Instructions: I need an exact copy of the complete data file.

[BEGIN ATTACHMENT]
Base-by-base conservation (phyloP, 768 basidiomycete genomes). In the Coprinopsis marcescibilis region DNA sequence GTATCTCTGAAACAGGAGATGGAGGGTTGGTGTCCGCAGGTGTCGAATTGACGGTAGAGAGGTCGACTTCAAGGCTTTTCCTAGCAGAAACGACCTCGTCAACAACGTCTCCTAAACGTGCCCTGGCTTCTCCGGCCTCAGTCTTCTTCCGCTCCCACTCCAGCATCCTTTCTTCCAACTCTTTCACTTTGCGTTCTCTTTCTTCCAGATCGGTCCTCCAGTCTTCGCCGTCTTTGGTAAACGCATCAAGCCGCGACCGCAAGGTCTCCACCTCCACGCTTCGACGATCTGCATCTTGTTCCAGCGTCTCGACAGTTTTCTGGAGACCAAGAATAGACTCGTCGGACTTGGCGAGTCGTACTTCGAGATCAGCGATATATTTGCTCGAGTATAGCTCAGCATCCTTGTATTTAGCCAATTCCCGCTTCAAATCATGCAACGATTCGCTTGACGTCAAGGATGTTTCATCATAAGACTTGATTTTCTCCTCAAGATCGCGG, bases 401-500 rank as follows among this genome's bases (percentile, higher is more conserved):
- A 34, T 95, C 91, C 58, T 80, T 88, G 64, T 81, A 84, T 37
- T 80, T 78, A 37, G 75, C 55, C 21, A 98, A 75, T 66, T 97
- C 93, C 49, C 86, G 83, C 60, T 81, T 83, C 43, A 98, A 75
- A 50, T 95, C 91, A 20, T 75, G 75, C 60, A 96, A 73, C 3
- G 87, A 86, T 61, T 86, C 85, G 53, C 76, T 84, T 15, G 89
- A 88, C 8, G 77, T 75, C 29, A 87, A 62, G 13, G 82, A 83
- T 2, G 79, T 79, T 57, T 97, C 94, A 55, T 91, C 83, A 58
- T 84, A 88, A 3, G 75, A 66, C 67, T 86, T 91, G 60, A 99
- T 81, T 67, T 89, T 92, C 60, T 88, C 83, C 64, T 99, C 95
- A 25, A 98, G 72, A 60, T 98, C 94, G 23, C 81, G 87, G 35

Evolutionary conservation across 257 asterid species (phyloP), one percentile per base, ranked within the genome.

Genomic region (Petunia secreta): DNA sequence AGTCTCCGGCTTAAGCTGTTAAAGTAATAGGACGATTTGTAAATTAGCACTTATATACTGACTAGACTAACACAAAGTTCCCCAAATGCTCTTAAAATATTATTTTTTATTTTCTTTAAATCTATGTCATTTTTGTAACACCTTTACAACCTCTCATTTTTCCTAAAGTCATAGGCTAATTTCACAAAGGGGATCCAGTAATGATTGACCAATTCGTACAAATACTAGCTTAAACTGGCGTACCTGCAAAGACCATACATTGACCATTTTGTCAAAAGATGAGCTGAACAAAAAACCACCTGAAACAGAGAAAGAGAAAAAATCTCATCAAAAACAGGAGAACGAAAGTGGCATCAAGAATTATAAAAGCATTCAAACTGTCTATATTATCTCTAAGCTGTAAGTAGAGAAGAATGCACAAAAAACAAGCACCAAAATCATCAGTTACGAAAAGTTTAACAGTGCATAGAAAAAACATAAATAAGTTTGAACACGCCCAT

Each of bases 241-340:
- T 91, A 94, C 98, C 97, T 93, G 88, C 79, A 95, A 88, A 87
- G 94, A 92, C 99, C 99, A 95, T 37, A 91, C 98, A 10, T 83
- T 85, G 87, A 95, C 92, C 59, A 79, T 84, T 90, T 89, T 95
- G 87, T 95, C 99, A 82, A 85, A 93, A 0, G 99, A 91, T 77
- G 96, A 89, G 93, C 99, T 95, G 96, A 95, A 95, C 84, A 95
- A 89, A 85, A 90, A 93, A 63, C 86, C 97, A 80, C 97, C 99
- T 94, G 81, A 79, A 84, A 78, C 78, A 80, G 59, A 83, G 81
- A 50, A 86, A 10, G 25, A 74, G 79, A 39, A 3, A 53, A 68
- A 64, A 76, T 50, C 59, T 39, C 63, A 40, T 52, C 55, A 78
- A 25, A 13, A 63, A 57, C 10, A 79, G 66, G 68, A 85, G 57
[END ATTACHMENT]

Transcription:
Base-by-base conservation (phyloP, 768 basidiomycete genomes). In the Coprinopsis marcescibilis region DNA sequence GTATCTCTGAAACAGGAGATGGAGGGTTGGTGTCCGCAGGTGTCGAATTGACGGTAGAGAGGTCGACTTCAAGGCTTTTCCTAGCAGAAACGACCTCGTCAACAACGTCTCCTAAACGTGCCCTGGCTTCTCCGGCCTCAGTCTTCTTCCGCTCCCACTCCAGCATCCTTTCTTCCAACTCTTTCACTTTGCGTTCTCTTTCTTCCAGATCGGTCCTCCAGTCTTCGCCGTCTTTGGTAAACGCATCAAGCCGCGACCGCAAGGTCTCCACCTCCACGCTTCGACGATCTGCATCTTGTTCCAGCGTCTCGACAGTTTTCTGGAGACCAAGAATAGACTCGTCGGACTTGGCGAGTCGTACTTCGAGATCAGCGATATATTTGCTCGAGTATAGCTCAGCATCCTTGTATTTAGCCAATTCCCGCTTCAAATCATGCAACGATTCGCTTGACGTCAAGGATGTTTCATCATAAGACTTGATTTTCTCCTCAAGATCGCGG, bases 401-500 rank as follows among this genome's bases (percentile, higher is more conserved):
- A 34, T 95, C 91, C 58, T 80, T 88, G 64, T 81, A 84, T 37
- T 80, T 78, A 37, G 75, C 55, C 21, A 98, A 75, T 66, T 97
- C 93, C 49, C 86, G 83, C 60, T 81, T 83, C 43, A 98, A 75
- A 50, T 95, C 91, A 20, T 75, G 75, C 60, A 96, A 73, C 3
- G 87, A 86, T 61, T 86, C 85, G 53, C 76, T 84, T 15, G 89
- A 88, C 8, G 77, T 75, C 29, A 87, A 62, G 13, G 82, A 83
- T 2, G 79, T 79, T 57, T 97, C 94, A 55, T 91, C 83, A 58
- T 84, A 88, A 3, G 75, A 66, C 67, T 86, T 91, G 60, A 99
- T 81, T 67, T 89, T 92, C 60, T 88, C 83, C 64, T 99, C 95
- A 25, A 98, G 72, A 60, T 98, C 94, G 23, C 81, G 87, G 35

Evolutionary conservation across 257 asterid species (phyloP), one percentile per base, ranked within the genome.

Genomic region (Petunia secreta): DNA sequence AGTCTCCGGCTTAAGCTGTTAAAGTAATAGGACGATTTGTAAATTAGCACTTATATACTGACTAGACTAACACAAAGTTCCCCAAATGCTCTTAAAATATTATTTTTTATTTTCTTTAAATCTATGTCATTTTTGTAACACCTTTACAACCTCTCATTTTTCCTAAAGTCATAGGCTAATTTCACAAAGGGGATCCAGTAATGATTGACCAATTCGTACAAATACTAGCTTAAACTGGCGTACCTGCAAAGACCATACATTGACCATTTTGTCAAAAGATGAGCTGAACAAAAAACCACCTGAAACAGAGAAAGAGAAAAAATCTCATCAAAAACAGGAGAACGAAAGTGGCATCAAGAATTATAAAAGCATTCAAACTGTCTATATTATCTCTAAGCTGTAAGTAGAGAAGAATGCACAAAAAACAAGCACCAAAATCATCAGTTACGAAAAGTTTAACAGTGCATAGAAAAAACATAAATAAGTTTGAACACGCCCAT

Each of bases 241-340:
- T 91, A 94, C 98, C 97, T 93, G 88, C 79, A 95, A 88, A 87
- G 94, A 92, C 99, C 99, A 95, T 37, A 91, C 98, A 10, T 83
- T 85, G 87, A 95, C 92, C 59, A 79, T 84, T 90, T 89, T 95
- G 87, T 95, C 99, A 82, A 85, A 93, A 0, G 99, A 91, T 77
- G 96, A 89, G 93, C 99, T 95, G 96, A 95, A 95, C 84, A 95
- A 89, A 85, A 90, A 93, A 63, C 86, C 97, A 80, C 97, C 99
- T 94, G 81, A 79, A 84, A 78, C 78, A 80, G 59, A 83, G 81
- A 50, A 86, A 10, G 25, A 74, G 79, A 39, A 3, A 53, A 68
- A 64, A 76, T 50, C 59, T 39, C 63, A 40, T 52, C 55, A 78
- A 25, A 13, A 63, A 57, C 10, A 79, G 66, G 68, A 85, G 57